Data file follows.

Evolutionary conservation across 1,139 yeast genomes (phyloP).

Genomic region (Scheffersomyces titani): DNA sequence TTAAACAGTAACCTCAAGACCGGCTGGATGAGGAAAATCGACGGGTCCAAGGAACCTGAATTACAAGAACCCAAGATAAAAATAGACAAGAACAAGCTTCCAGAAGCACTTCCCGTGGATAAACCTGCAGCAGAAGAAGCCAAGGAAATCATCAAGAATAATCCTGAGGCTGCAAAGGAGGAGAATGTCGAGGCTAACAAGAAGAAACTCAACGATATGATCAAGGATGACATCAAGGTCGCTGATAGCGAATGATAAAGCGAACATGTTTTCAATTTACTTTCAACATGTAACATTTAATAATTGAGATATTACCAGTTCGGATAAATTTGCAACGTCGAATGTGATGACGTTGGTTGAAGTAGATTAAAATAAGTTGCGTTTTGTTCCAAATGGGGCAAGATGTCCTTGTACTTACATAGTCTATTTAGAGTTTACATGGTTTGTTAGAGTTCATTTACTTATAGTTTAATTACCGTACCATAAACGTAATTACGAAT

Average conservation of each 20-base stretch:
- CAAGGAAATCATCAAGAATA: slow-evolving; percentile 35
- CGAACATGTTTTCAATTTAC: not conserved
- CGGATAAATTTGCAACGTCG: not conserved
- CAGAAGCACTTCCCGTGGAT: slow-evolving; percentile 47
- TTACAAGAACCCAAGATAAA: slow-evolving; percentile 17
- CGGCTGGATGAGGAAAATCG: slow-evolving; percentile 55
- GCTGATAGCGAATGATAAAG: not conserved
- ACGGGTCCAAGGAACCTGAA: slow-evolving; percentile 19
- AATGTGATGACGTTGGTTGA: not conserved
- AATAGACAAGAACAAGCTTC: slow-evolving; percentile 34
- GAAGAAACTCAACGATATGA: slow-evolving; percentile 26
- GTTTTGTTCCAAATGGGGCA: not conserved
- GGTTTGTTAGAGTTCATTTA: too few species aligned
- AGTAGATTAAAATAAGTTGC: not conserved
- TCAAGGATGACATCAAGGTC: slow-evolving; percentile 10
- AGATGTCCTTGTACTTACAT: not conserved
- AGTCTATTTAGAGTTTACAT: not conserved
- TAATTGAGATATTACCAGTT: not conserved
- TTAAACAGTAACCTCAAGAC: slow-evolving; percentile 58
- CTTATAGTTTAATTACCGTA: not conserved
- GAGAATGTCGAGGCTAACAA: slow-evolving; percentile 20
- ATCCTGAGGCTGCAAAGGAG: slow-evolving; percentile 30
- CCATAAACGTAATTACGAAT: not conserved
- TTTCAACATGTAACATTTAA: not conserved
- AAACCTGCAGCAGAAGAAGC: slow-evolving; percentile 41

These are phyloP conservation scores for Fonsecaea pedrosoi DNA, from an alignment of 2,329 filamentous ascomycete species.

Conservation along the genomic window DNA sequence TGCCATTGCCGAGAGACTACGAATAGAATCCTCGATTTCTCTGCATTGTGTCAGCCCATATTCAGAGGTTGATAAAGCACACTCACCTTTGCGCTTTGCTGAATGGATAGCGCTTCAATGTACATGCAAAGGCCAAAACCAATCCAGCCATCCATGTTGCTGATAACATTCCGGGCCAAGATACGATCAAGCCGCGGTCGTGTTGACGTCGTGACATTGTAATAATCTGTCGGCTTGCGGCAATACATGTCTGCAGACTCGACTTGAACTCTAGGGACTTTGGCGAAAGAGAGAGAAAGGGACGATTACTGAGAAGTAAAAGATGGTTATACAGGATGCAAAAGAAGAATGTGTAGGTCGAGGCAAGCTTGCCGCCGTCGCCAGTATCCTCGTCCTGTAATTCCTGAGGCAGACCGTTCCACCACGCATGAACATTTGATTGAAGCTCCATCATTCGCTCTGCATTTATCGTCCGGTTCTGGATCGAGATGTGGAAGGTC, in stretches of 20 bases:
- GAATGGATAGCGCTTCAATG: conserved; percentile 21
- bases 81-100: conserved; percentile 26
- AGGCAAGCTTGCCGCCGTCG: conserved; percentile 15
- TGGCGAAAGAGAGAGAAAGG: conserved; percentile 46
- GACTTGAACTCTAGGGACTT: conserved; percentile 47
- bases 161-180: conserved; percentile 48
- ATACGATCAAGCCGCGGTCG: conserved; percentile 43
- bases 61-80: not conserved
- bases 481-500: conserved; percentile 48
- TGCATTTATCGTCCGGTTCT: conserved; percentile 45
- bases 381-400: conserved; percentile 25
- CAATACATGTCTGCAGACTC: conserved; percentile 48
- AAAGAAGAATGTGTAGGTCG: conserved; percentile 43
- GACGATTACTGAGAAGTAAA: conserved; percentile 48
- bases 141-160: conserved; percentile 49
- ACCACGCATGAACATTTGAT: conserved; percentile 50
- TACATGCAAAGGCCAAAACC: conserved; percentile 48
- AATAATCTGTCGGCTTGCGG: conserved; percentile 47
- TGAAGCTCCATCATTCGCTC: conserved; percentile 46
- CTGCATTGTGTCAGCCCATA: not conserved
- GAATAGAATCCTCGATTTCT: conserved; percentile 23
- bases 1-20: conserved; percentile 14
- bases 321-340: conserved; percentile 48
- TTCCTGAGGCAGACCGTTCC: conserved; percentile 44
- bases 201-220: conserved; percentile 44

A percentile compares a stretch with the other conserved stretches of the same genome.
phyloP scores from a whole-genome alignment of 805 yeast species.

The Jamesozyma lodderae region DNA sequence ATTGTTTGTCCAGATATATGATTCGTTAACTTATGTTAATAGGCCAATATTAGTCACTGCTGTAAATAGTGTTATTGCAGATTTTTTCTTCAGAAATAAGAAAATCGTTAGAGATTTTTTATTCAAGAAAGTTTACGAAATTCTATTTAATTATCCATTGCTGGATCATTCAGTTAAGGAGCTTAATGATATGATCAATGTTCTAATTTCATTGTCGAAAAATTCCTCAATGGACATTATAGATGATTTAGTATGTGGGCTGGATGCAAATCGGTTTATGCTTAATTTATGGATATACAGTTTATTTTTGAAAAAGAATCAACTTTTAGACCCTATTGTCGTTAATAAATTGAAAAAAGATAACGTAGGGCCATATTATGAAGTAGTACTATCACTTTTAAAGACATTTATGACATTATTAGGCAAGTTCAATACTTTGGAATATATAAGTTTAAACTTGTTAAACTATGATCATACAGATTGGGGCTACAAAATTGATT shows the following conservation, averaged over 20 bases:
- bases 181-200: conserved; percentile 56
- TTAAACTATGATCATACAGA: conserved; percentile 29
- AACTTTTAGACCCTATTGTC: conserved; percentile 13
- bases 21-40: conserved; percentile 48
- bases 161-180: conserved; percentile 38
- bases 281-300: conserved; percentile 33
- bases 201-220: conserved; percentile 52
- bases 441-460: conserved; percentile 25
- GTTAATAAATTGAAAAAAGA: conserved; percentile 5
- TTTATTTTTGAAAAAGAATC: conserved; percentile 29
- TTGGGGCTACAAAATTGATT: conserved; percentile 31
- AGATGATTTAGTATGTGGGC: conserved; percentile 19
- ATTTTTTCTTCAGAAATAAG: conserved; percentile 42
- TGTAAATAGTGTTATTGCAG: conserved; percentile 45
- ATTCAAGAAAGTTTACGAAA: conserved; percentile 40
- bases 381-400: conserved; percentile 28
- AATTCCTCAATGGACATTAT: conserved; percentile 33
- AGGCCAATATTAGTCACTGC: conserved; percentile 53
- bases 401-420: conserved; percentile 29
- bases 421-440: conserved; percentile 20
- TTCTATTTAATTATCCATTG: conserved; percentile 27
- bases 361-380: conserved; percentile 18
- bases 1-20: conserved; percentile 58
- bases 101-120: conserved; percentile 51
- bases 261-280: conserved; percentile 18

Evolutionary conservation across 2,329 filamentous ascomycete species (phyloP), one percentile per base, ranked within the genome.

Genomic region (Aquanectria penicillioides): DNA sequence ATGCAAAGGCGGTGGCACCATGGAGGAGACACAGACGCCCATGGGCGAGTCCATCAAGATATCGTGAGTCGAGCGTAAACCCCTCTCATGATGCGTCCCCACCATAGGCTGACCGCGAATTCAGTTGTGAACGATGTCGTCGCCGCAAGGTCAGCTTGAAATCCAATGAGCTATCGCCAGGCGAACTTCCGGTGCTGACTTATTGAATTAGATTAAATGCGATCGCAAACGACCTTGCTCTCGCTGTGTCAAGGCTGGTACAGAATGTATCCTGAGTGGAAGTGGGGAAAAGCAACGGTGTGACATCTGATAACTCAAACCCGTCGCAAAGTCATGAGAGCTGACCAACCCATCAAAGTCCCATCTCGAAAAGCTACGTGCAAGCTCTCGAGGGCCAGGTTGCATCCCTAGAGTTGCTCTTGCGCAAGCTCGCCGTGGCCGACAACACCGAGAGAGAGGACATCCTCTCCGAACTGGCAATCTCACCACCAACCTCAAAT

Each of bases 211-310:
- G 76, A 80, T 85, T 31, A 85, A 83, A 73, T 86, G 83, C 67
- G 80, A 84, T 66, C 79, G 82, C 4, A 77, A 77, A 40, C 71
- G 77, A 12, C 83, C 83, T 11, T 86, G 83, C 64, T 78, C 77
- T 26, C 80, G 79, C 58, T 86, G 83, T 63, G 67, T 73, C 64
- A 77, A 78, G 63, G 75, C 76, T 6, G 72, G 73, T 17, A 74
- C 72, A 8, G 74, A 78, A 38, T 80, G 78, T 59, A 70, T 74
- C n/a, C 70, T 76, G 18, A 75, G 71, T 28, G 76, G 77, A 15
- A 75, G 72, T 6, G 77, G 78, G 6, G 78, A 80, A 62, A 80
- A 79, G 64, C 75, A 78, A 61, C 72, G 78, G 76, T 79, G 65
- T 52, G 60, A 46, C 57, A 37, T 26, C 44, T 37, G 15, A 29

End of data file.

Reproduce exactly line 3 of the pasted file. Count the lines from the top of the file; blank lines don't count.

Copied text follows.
Average conservation of each 20-base stretch: